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Body size, cell size and Peto's paradox
  • Sebastian Maciak
Sebastian Maciak
University of Bialystok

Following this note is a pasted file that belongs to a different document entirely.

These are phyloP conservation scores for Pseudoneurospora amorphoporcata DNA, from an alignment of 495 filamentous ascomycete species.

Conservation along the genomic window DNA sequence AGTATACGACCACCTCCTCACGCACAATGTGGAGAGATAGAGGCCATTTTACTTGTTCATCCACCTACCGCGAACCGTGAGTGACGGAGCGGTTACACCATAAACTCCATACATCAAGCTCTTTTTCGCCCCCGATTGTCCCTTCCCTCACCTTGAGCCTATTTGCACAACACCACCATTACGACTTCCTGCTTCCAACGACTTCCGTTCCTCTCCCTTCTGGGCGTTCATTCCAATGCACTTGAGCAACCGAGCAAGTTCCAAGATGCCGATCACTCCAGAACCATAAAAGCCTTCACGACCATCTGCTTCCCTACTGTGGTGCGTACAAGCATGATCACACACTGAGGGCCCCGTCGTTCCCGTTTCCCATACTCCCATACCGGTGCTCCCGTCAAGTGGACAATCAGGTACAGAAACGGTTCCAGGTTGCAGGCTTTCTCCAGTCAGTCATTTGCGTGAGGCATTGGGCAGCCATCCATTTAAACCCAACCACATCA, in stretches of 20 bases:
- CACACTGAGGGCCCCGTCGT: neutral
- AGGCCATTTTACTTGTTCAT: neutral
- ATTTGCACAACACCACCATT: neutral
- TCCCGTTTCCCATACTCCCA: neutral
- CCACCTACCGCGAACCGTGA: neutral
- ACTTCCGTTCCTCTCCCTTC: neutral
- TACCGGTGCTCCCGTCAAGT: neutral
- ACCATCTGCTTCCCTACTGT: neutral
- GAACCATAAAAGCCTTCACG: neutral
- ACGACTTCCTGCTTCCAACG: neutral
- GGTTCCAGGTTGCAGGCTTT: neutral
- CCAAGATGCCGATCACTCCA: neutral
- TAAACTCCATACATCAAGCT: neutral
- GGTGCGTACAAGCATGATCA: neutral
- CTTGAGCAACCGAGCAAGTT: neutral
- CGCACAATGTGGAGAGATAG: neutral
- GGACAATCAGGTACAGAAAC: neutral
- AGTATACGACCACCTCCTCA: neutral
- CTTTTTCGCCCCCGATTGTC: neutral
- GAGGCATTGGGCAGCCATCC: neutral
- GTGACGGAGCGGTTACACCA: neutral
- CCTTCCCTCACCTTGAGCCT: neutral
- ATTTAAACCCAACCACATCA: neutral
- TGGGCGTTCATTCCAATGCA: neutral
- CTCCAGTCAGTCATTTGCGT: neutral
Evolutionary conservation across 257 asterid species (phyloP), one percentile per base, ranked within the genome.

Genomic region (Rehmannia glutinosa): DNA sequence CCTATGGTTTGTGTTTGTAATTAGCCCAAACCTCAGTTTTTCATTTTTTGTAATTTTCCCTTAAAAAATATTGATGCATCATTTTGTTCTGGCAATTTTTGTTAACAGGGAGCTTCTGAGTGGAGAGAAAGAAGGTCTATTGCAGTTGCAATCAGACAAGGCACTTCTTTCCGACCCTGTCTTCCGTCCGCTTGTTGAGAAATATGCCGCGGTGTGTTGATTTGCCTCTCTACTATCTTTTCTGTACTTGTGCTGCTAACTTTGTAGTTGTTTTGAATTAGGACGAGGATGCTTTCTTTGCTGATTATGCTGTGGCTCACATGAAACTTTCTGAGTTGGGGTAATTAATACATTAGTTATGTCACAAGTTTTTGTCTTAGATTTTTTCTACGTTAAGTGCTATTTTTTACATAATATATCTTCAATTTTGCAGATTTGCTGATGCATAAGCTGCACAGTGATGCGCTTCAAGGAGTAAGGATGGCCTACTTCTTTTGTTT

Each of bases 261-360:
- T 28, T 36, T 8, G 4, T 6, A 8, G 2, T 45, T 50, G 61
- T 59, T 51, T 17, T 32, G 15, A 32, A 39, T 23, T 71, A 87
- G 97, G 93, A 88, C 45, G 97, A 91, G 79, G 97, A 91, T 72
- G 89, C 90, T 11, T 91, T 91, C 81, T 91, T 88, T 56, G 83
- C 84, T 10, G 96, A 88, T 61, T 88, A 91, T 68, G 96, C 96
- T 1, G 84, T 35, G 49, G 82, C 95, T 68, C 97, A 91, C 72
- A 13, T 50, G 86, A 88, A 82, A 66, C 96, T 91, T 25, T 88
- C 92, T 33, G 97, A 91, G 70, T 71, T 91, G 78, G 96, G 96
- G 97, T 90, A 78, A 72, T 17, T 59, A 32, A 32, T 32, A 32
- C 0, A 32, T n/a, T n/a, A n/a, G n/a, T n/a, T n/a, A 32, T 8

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Carcinogenesis is one of the leading health concerns afflicting presumably every single animal species, including humans. Currently, cancer research expands considerably beyond medicine, becoming a focus in other branches of natural science. Accumulating evidence suggests that a proportional scale of tumor deaths involves domestic and wild animals and poses economical or conservation threats to many species. Therefore, understanding the genetic and physiological mechanisms of cancer initiation and its progression is essential for our future action and contingent prevention. From this perspective, I used an evolutionary-based approach to re-evaluate the baseline for debate around Peto’s paradox. I discuss in detail an effect of body mass in cancer research and the importance of cell size in consideration of body architecture; and finally, I note the necessity of broader ecological attempt in studies of carcinogenesis. The weak points and limitations of theoretical modeling or indirect reasoning based on intraspecific, comparative studies are highlighted. The novelty of the approach proposed therein lies in intraspecies testing of the effect of differentiation of cell size/number on the probability of carcinogenesis while controlling for the confounding effect of body mass/size.